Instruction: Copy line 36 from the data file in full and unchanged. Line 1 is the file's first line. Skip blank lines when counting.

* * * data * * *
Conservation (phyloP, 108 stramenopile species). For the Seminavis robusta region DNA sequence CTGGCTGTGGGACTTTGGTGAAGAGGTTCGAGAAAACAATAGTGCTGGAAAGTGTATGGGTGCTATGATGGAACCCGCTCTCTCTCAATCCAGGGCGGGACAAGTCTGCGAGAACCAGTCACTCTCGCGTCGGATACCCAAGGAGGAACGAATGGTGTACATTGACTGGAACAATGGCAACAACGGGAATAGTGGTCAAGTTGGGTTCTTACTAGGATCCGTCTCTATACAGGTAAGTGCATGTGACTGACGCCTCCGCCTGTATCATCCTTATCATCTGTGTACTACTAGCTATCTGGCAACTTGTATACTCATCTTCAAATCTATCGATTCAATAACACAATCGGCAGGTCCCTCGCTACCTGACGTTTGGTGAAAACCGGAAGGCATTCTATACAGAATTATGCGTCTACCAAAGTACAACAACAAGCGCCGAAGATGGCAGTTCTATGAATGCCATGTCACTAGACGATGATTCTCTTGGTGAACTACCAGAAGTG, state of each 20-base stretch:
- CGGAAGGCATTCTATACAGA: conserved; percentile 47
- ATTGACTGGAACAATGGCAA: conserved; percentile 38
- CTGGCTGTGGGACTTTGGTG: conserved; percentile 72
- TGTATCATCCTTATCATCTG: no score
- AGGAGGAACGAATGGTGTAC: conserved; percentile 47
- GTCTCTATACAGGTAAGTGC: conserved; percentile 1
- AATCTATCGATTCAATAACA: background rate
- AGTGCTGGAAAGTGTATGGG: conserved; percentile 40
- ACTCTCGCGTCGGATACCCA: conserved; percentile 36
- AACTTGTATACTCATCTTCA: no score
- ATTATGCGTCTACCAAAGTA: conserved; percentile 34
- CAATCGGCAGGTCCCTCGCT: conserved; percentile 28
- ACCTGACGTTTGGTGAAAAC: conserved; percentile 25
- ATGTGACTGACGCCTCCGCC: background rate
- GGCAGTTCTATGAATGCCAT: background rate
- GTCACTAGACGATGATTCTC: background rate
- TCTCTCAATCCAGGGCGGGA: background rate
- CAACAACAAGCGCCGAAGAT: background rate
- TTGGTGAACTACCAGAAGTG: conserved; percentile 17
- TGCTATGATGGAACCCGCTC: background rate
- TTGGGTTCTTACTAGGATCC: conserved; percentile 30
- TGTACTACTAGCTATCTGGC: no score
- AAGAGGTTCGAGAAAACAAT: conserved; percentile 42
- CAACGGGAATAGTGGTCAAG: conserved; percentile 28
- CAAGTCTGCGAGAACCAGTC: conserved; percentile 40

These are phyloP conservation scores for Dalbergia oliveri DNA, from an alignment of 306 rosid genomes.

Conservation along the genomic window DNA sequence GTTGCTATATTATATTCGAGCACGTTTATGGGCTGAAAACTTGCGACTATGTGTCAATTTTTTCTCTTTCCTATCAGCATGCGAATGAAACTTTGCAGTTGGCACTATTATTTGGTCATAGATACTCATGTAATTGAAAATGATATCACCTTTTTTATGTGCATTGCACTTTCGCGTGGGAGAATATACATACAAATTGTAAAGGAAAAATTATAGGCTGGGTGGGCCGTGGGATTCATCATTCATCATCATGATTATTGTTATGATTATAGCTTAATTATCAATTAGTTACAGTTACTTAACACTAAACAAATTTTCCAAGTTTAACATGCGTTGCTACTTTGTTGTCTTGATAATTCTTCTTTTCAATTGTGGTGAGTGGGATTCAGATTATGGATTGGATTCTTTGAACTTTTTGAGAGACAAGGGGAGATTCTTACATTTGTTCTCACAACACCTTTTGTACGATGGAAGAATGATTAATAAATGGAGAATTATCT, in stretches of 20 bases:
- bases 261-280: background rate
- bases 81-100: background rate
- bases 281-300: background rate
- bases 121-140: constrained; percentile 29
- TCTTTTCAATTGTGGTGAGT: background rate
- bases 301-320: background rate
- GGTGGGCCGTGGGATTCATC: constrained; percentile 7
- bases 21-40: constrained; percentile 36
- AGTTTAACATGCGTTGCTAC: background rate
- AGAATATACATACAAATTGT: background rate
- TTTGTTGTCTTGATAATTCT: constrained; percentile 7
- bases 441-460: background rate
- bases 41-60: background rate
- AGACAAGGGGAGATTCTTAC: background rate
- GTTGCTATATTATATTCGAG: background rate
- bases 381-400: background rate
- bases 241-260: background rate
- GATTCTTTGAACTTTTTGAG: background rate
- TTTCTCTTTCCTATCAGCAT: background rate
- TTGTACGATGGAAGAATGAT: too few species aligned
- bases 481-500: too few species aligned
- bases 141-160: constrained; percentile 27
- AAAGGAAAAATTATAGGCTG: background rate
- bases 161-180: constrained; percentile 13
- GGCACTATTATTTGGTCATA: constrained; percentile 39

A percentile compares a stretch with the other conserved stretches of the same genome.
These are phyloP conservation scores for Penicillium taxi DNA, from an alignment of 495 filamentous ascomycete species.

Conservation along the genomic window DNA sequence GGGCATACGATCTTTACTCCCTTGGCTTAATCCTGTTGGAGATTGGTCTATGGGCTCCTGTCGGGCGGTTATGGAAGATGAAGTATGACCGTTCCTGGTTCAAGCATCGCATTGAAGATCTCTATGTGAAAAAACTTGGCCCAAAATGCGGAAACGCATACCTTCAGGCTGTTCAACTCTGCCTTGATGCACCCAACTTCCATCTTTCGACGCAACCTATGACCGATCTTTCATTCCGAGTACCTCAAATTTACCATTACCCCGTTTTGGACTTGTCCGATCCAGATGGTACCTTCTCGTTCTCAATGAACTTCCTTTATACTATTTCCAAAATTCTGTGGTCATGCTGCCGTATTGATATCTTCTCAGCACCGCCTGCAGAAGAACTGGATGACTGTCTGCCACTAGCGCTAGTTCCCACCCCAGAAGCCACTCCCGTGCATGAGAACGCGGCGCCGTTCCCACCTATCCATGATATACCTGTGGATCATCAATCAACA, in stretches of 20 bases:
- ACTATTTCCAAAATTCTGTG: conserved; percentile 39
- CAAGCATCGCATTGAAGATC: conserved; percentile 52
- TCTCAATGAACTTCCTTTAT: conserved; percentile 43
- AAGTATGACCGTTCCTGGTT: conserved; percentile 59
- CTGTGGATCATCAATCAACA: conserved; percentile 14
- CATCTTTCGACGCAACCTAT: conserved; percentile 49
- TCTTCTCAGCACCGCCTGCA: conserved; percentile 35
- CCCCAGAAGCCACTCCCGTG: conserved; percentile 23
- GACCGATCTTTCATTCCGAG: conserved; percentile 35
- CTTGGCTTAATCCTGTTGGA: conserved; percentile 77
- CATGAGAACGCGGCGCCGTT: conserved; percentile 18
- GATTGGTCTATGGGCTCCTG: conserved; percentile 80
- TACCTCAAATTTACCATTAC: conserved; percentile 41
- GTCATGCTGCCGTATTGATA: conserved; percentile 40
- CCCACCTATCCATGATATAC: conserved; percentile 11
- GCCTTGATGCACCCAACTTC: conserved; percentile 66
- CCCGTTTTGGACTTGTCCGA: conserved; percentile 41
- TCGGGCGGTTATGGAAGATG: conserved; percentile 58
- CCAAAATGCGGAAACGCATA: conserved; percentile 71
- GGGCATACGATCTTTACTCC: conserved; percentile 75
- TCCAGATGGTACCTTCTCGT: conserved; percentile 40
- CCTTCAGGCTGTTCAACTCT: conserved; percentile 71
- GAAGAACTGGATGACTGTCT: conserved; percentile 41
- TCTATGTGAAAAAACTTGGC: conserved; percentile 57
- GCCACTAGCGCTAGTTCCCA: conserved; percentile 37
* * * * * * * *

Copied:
- bases 21-40: constrained; percentile 36